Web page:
Cockpit. PHOTO: Chris Sloan.

MIAMI – The latest edition of the FAA Airplane Flying Handbook, required reading for all US pilots for over 40 years, has been released.

The Flying Handbook, whose previous iteration was released in 2016, introduces basic pilot skills and provides information and guidance on the procedures and maneuvers required for pilot certification.

It benefits student pilots just beginning their aviation endeavors, as well as pilots preparing for additional certificates and ratings or who want to improve their flying proficiency, and flight instructors engaged in teaching pilots of all skill levels.

The latest edition expands and updates the material that is a key reference in Federal Aviation Administration (FAA) testing and Airman Certification Standards (ACS), and it incorporates new areas of safety concerns and technical information such as loss-of-control upset prevention and recovery training and transitioning to light sport airplanes (LSA).

Additionally, the Handbook includes updates on the FAA Wings Program, the lazy eights procedure, a revision regarding handling characteristics, and revised information regarding the safety of turning back after an engine failure after takeoff, among others.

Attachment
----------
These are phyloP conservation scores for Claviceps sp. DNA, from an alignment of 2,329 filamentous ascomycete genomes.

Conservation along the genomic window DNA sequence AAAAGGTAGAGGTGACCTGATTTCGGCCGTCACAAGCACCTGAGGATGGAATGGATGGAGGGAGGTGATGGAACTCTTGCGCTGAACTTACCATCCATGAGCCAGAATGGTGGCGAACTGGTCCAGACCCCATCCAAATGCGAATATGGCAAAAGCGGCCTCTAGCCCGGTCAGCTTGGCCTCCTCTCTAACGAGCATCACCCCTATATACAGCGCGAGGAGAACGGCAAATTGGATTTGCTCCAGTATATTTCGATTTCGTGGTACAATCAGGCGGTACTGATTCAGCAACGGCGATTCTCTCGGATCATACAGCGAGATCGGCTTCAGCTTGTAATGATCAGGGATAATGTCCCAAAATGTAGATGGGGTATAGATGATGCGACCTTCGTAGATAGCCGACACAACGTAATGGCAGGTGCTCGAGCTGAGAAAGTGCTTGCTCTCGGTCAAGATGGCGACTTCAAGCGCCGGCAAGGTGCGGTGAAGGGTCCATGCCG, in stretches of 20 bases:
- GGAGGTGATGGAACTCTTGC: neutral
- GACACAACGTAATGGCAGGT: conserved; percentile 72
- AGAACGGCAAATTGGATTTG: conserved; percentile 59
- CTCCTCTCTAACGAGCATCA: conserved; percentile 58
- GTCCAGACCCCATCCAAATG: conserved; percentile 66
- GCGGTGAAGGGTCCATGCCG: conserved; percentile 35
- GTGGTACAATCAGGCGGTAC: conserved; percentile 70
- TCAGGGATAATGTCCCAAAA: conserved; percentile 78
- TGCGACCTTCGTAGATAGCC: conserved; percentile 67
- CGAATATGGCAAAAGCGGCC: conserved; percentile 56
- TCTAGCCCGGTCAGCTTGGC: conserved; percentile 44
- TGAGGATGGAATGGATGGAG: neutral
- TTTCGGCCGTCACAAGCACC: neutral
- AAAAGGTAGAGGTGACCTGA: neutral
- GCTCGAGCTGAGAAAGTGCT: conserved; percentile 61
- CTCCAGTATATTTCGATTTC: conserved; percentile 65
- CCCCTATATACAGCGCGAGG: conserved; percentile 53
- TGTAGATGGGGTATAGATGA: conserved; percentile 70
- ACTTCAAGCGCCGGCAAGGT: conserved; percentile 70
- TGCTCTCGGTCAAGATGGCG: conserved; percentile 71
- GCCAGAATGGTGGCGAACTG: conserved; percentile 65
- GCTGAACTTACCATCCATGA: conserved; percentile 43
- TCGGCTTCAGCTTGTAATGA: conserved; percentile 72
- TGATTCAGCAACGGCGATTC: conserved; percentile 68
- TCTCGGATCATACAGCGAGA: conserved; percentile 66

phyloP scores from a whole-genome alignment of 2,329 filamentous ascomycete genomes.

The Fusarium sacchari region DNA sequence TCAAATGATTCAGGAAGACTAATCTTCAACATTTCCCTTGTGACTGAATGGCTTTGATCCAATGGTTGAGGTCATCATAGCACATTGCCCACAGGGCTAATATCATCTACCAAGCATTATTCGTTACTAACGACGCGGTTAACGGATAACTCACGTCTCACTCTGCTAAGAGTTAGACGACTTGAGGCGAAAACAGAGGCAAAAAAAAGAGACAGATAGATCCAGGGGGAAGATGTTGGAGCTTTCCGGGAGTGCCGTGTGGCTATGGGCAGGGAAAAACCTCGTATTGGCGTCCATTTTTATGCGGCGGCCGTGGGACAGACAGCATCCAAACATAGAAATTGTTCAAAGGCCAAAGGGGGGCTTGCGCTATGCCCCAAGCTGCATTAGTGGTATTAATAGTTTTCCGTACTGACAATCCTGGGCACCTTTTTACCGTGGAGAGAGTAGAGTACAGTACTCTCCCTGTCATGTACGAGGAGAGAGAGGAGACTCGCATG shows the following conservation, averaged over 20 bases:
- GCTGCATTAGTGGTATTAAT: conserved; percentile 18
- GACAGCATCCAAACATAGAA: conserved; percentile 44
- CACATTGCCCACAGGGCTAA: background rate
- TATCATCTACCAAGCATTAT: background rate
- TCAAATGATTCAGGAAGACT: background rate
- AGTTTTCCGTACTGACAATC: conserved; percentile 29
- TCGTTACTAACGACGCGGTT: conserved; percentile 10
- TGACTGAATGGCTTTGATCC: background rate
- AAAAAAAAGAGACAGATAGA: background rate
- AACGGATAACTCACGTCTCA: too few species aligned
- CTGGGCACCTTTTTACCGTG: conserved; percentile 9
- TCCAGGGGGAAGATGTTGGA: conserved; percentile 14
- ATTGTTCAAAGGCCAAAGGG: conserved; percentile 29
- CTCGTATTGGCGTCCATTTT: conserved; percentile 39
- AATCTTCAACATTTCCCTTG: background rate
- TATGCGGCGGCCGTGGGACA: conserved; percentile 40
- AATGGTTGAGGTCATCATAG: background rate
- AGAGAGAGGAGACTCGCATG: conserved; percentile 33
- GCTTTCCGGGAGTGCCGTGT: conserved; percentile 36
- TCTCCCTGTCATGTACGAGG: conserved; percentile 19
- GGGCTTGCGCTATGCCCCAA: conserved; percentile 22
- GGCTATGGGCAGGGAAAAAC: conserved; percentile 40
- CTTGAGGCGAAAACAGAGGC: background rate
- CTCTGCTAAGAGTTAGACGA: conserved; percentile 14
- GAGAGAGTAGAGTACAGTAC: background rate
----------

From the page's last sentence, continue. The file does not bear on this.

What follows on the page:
DOT-FAA Headquarters at Washington, D.C. Photo: Matthew G. Bisanz, CC BY-SA 3.0 https://creativecommons.org/licenses/by-sa/3.0, via Wikimedia Commons.

Main Content of the FAFH


Chapters of the Handbook are dedicated to ground operations, basic flight maneuvers, slow flight, stalls, spins, takeoff and departure climbs, performance and ground reference maneuvers, airport traffic patterns, approaches, and landings.

It also covers night operations, emergency procedures, and transitions to different types of aircraft including complex, multi-engine, tailwheel, turboprop, and of course, jets.

The new edition of the Handbook can be accessed freely in PDF format here.

The Airplane Flying Handbook is the official FAA source for learning to fly and for many of the test questions in the FAA Knowledge Exams for pilots.


Featured image: Chris Sloan